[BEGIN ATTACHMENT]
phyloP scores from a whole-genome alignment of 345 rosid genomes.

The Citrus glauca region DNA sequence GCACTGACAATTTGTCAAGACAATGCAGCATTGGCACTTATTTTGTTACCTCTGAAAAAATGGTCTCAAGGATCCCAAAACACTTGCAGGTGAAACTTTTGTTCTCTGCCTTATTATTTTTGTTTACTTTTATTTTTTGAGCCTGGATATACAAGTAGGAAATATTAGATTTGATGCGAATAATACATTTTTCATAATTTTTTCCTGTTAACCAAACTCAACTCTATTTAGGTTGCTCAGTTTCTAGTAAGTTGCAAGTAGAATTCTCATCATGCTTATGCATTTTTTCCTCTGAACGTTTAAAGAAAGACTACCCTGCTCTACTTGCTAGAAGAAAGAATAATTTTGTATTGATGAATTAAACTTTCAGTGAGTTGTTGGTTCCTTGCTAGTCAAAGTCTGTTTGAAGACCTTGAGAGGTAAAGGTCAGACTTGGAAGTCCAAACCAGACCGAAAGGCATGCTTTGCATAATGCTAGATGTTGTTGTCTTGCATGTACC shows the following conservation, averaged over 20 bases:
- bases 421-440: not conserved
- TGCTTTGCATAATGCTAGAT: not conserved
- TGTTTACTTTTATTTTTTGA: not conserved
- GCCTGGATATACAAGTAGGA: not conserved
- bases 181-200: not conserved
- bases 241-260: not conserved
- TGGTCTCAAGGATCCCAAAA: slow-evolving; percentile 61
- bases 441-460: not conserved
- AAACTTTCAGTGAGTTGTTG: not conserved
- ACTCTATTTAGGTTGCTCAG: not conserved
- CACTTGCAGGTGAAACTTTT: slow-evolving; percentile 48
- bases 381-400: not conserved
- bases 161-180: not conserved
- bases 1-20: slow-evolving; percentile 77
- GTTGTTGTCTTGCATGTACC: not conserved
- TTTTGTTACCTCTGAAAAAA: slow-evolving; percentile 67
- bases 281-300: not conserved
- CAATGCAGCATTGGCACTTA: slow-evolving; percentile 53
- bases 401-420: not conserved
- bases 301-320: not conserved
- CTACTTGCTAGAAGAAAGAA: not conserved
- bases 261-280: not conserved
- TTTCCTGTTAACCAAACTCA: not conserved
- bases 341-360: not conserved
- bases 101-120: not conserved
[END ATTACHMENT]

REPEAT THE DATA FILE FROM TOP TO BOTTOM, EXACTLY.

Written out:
phyloP scores from a whole-genome alignment of 345 rosid genomes.

The Citrus glauca region DNA sequence GCACTGACAATTTGTCAAGACAATGCAGCATTGGCACTTATTTTGTTACCTCTGAAAAAATGGTCTCAAGGATCCCAAAACACTTGCAGGTGAAACTTTTGTTCTCTGCCTTATTATTTTTGTTTACTTTTATTTTTTGAGCCTGGATATACAAGTAGGAAATATTAGATTTGATGCGAATAATACATTTTTCATAATTTTTTCCTGTTAACCAAACTCAACTCTATTTAGGTTGCTCAGTTTCTAGTAAGTTGCAAGTAGAATTCTCATCATGCTTATGCATTTTTTCCTCTGAACGTTTAAAGAAAGACTACCCTGCTCTACTTGCTAGAAGAAAGAATAATTTTGTATTGATGAATTAAACTTTCAGTGAGTTGTTGGTTCCTTGCTAGTCAAAGTCTGTTTGAAGACCTTGAGAGGTAAAGGTCAGACTTGGAAGTCCAAACCAGACCGAAAGGCATGCTTTGCATAATGCTAGATGTTGTTGTCTTGCATGTACC shows the following conservation, averaged over 20 bases:
- bases 421-440: not conserved
- TGCTTTGCATAATGCTAGAT: not conserved
- TGTTTACTTTTATTTTTTGA: not conserved
- GCCTGGATATACAAGTAGGA: not conserved
- bases 181-200: not conserved
- bases 241-260: not conserved
- TGGTCTCAAGGATCCCAAAA: slow-evolving; percentile 61
- bases 441-460: not conserved
- AAACTTTCAGTGAGTTGTTG: not conserved
- ACTCTATTTAGGTTGCTCAG: not conserved
- CACTTGCAGGTGAAACTTTT: slow-evolving; percentile 48
- bases 381-400: not conserved
- bases 161-180: not conserved
- bases 1-20: slow-evolving; percentile 77
- GTTGTTGTCTTGCATGTACC: not conserved
- TTTTGTTACCTCTGAAAAAA: slow-evolving; percentile 67
- bases 281-300: not conserved
- CAATGCAGCATTGGCACTTA: slow-evolving; percentile 53
- bases 401-420: not conserved
- bases 301-320: not conserved
- CTACTTGCTAGAAGAAAGAA: not conserved
- bases 261-280: not conserved
- TTTCCTGTTAACCAAACTCA: not conserved
- bases 341-360: not conserved
- bases 101-120: not conserved